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Correctional Investigator of Canada Dr. Ivan Zinger holds a news conference to discuss the 2021-22 annual report, in Ottawa, on Nov. 1.Justin Tang/The Canadian Press

The federal prison service is hiring an executive to address soaring rates of Indigenous incarceration, yielding to 18 years of demands from prisoners’ rights advocates.

The job posting for “Deputy Commissioner, Indigenous Corrections” at Correctional Service Canada appeared on the government’s job site in recent days and calls for applicants who can “champion Indigenous Corrections and ensure the appropriate attention and accountability towards Indigenous issues, including the overrepresentation of Indigenous offenders, and help CSC to implement the many calls for justice.”

Correctional Investigator Ivan Zinger reiterated demands to create the position as recently as Tuesday, with the release of a report excoriating Correctional Service Canada for what he called a decade of inaction on Indigenous issues.

“I am happy it’s finally happening, but it’s regrettable that it took so long,” Dr. Zinger said Friday in response to the job posting.

“Again, the CSC has not been proactive and appeared to have been coerced into responding not only to my office’s many recommendations but others which have endorsed it,” he added.

The Correctional Investigator’s office, which acts as an ombudsman for federal prisons, has prodded the prison service to create the position almost a dozen times over the past 18 years.

Other groups and committees have endorsed the idea, including the National Inquiry into Missing and Murdered Indigenous Women and Girls and parliamentary committees on the status of women and public safety.

Even so, the CSC told Dr. Zinger in January that it had “no plans” to create the position.

In the spring, however, the incarceration rates of Indigenous people in Canada and the experiences of prisoners in federal penitentiaries came into sharper focus after The Globe and Mail reported that, for the first time, Indigenous women accounted for half the female population in prison.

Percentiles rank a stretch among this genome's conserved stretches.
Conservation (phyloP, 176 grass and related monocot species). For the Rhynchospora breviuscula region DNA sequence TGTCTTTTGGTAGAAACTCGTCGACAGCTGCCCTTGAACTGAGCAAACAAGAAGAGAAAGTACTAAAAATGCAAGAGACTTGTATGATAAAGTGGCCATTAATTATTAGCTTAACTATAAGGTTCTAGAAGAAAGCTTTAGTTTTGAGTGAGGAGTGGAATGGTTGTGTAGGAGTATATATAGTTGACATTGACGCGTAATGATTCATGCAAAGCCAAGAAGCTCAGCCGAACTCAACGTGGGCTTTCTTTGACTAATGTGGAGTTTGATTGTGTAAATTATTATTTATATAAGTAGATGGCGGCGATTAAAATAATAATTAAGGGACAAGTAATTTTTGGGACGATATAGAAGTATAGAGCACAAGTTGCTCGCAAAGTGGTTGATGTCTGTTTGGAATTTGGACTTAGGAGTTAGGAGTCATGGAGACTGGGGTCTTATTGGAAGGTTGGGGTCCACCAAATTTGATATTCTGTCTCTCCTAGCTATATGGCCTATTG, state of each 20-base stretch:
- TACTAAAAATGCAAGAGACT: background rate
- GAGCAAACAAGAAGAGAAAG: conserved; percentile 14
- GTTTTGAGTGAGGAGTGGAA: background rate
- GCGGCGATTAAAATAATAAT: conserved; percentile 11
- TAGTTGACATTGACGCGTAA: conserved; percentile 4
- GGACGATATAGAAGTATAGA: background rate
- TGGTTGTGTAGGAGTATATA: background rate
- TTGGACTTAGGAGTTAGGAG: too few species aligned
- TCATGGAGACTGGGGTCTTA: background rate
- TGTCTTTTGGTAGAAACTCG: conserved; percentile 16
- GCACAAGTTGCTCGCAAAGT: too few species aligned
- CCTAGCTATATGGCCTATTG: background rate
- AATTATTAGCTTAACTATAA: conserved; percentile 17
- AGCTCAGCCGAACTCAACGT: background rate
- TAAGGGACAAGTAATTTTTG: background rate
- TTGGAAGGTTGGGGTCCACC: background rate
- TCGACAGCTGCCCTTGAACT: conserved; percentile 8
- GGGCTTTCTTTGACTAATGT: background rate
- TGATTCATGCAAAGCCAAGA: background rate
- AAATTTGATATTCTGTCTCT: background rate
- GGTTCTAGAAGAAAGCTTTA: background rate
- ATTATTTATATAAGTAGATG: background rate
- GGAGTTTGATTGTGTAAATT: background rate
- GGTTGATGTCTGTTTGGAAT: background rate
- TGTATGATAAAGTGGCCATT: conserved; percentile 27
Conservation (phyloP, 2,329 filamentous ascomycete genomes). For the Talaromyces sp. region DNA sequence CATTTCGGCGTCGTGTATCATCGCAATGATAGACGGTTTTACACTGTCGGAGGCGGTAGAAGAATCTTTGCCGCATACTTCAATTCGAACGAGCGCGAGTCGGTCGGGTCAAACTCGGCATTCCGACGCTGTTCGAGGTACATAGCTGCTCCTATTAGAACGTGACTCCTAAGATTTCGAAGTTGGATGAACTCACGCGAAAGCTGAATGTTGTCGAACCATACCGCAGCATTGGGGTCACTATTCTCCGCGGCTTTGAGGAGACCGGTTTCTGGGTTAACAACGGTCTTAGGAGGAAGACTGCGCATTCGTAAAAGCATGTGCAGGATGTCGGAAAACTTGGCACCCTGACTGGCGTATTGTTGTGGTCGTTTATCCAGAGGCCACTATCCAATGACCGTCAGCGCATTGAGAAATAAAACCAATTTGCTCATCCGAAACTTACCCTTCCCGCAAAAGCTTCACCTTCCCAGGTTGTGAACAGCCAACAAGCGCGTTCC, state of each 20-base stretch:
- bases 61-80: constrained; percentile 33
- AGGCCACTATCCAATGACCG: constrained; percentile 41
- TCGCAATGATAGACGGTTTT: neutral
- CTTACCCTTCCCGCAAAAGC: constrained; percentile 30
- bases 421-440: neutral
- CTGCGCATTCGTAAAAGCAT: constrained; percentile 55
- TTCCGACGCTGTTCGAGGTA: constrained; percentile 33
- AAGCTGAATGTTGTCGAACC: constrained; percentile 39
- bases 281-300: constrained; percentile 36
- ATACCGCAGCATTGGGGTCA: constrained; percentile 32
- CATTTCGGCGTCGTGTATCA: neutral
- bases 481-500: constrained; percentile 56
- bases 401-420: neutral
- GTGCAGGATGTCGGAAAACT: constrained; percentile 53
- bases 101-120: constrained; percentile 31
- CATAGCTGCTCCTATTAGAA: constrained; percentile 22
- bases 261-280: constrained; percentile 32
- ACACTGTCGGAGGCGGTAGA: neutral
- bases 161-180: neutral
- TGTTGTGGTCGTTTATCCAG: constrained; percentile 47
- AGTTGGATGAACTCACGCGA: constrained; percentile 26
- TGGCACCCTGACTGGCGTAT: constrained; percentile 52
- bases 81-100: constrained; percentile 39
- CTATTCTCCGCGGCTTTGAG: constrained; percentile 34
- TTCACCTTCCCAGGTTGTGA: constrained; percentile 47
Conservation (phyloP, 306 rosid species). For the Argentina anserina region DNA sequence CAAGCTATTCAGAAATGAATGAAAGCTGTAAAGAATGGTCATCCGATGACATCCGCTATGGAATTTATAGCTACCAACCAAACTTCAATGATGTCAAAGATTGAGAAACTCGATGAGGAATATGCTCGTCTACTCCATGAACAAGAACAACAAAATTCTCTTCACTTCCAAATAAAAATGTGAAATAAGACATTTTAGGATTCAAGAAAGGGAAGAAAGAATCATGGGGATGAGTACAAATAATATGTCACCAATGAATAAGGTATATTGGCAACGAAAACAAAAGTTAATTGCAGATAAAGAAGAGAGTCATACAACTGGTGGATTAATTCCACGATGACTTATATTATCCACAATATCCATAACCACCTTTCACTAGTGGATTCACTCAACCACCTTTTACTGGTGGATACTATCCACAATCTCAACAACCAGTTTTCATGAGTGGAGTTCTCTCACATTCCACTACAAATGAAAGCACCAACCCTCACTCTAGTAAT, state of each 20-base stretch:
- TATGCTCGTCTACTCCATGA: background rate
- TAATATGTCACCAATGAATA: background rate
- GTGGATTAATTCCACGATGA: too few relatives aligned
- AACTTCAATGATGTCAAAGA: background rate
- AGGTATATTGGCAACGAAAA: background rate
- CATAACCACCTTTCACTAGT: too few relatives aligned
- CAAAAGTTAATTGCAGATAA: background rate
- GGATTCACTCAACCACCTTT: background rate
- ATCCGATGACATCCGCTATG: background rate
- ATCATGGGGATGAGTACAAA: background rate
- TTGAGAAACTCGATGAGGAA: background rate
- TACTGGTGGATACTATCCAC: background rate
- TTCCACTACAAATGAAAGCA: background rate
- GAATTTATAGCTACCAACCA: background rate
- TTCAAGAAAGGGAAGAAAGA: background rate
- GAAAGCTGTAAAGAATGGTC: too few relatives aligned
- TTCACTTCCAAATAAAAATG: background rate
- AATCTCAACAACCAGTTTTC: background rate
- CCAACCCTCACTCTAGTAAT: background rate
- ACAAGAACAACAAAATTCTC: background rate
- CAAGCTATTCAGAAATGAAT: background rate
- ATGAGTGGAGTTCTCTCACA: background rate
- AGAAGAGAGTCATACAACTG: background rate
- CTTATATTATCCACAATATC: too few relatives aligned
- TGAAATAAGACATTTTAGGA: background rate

Within weeks, Public Safety Minister Marco Mendicino directed CSC Commissioner Anne Kelly to establish a new deputy commissioner role dedicated to Indigenous issues.

“To my mind, this work is urgent. It is long overdue,” he told The Globe at the time.

The new position is classified as Executive Group 3, with a salary range of $152,506 to $179,348.

CSC spokeswoman Marie Pier Lécuyer confirmed that the new hire will sit on the prison service’s executive committee and report directly to the Commissioner.

Dr. Zinger’s 2021-22 annual report found that CSC facilities established specifically to meet the needs of Indigenous prisoners, called healing lodges, are sitting half-empty. Construction of new healing lodges has stalled, with just one built in the past decade, he said.

The report highlighted several other problem areas, including the overrepresentation of Black people in the prison population and a pattern of discrimination against Black prisoners.

It also noted the emergence of conditions similar to solitary confinement – three years after Ottawa formally abolished those practices.

Auditor-General says corrections authorities not preventing systemic racism in federal prisons

“Every time we receive reports of the discriminatory and unjust treatment of Indigenous prisoners in Canada, hope rekindles that it will be the wake-up call leading to change,” said Carol McBride, president of the Native Women’s Association of Canada. “But, after decades and decades of wake-up calls through damning reports like the one issued by the Correctional Investigator of Canada, we have run out of optimism.”

In a detailed response to the annual report, Ms. Kelly said the CSC alone cannot reverse Indigenous incarceration trends. “The overrepresentation of Indigenous people in the criminal justice system is a serious and complex issue with many root causes, including systemic discrimination and the legacy of colonialism,” she said.

“CSC is committed to accelerating work to improve outcomes for Indigenous offenders in federal corrections in meaningful ways and is applying heightened efforts to address the systemic factors that led to this issue.”

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